I took a week's vacation in northern California recently.  It was wonderful to get away from the crowds and traffic of city life and spend time in nature.  There, I had the chance to take a guided drive and hike through the woods.  I came away with a new appreciation of an area of the country I had never visited before as well as a few broader lessons.  All of them center on the unanticipated consequences of well-intended actions.

Be careful what you protect

On the drive from the Mendocino coast to the redwoods, we passed through the pygmy forest.  This region contains trees that are much smaller than what are normally found in forests.  Unfortunately, the Bishop Pine in the forest are dying.  They are reaching the end of their typical lifecycle.  Normally, forest fires kill off trees and allow new trees to sprout up.  For a variety of reasons including the presence of many homes in the forest, fires have not been allowed to spread.

That is, by protecting the forest and its human residents from fires, people have contributed to factors that are leading to the widespread death of trees.

The same thing often happens in business.  Companies protect projects that end up taking resources that could have been used more effectively in other places.  Old software packages are maintained long after they are useful in ways that create significant inefficiencies in workflow for employees.

It is worth thinking about the things in our work environment that we protect reflexively.  What are the opportunity costs for this protection?  What could be done differently? 

Transplanting can be risky

Of course, you would think that a simple solution to the problem of old trees in the pygmy forest would be to grow new trees in nurseries and to bring those trees to the forest when older trees die off.  This way, the forest could be regenerated without having to subject it to fires, which might endanger people whose houses are in the forest.

Unfortunately, Bishop Pine (as I learned on my hike) have a symbiotic relationship with mycorrhizal funghi that present in the soil in the pygmy forest.  Without those funghi, they cannot properly absorb nutrients from the soil.  Consequently, it is hard to grow these trees successfully in nurseries and then to transplant them successfully in the forest.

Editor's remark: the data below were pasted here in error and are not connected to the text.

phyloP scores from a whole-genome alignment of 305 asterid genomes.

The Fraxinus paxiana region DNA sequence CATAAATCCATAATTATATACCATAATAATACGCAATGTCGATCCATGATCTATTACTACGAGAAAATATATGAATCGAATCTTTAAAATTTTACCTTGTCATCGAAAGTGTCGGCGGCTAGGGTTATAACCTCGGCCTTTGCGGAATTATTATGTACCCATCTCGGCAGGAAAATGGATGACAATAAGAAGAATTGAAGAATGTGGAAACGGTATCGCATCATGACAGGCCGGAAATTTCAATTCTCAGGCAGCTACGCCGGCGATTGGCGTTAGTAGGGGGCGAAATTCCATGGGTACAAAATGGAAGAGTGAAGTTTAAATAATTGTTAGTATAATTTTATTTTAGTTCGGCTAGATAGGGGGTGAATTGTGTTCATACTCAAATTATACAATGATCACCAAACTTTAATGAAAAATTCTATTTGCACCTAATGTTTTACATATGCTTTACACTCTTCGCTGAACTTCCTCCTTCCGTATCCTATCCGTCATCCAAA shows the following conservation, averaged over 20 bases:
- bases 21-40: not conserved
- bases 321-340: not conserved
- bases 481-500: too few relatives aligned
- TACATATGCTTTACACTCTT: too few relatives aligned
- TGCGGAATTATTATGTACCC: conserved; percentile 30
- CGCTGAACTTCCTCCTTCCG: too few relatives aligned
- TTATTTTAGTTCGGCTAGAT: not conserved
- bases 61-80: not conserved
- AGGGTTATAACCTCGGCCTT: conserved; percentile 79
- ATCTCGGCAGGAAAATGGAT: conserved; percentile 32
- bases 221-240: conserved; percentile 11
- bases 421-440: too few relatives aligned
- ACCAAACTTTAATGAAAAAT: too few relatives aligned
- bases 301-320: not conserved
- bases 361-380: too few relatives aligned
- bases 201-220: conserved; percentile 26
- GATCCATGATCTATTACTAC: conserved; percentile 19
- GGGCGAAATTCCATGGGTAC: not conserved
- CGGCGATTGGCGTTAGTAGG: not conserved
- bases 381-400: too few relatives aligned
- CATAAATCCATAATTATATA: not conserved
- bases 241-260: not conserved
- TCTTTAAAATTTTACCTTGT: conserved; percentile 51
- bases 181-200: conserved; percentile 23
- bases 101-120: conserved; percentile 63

Hearing this, I was reminded of how difficult it can be to combine work teams.  Often, organizations feel that it is more efficient to combine people performing similar functions across the company into a single group.  These mergers are often unsuccessful.  A big reason why these groups do not thrive is that the newly combined group may not have all of the support structure that the people had when working separately.  There may have been resources that these individuals used from the groups they were part of before that are not transferred to the new combined team.

In the planning process for a merger, though, it is critical to take stock of the way the independent teams interacted with other people and resources around them.  These people and resources are like the mycorrhizal fungi in the soil--crucial and underappreciated.  Part of the planning process for a successful merger has to include an understanding of where team members got their support in the past to plan for how the team will be supported in advance of the merger.  Often, it is assumed that groups will work out these issues as they come together.  However, the workflow does not stop just because a group merged.   Thus, there is often little time after the merger to negotiate new ways to get support that was part of a team's original ecosystem. 

Be wary of simple solutions

As we hiked through the forest, we passed a low-lying stream.  A number of fallen trees crossed the bed of the stream.  Our guide said for many years the fallen trees were cleared away from the stream, because of fears that the trees were interfering with salmon spawning.  Surprisingly, salmon numbers decreased when the trees were removed.  Among other reasons, the fallen trees created still pools in the streams that helped protect the salmon eggs and spawn.  Now, the fallen trees are allowed to stay where they fall.

Hearing this, I was reminded of many situations in which new leaders come into a group and see what appears to be an obvious inefficiency in the processes of their new team.  Rather than trying to understand the role that this inefficient procedure plays, leaders may try to make a change in order to demonstrate their savvy.  Unfortunately, many of these changes may cause at least as many problems as they solve.

It is important for any leader to spend time understanding how the procedures in place in their team fit into the overall ecosystem.  Often, a seemingly innocuous change can have significant consequences down the line.  To understand the group ecosystem more completely, it is useful to get both an understanding of procedures from the standpoint of those who are implementing them as well as from the vantage of a leadership role.  Often, things that look inefficient from a birds-eye view are actually more sensible when seen from the perspective of the day-to-day workflow of people who are actually carrying out those procedures.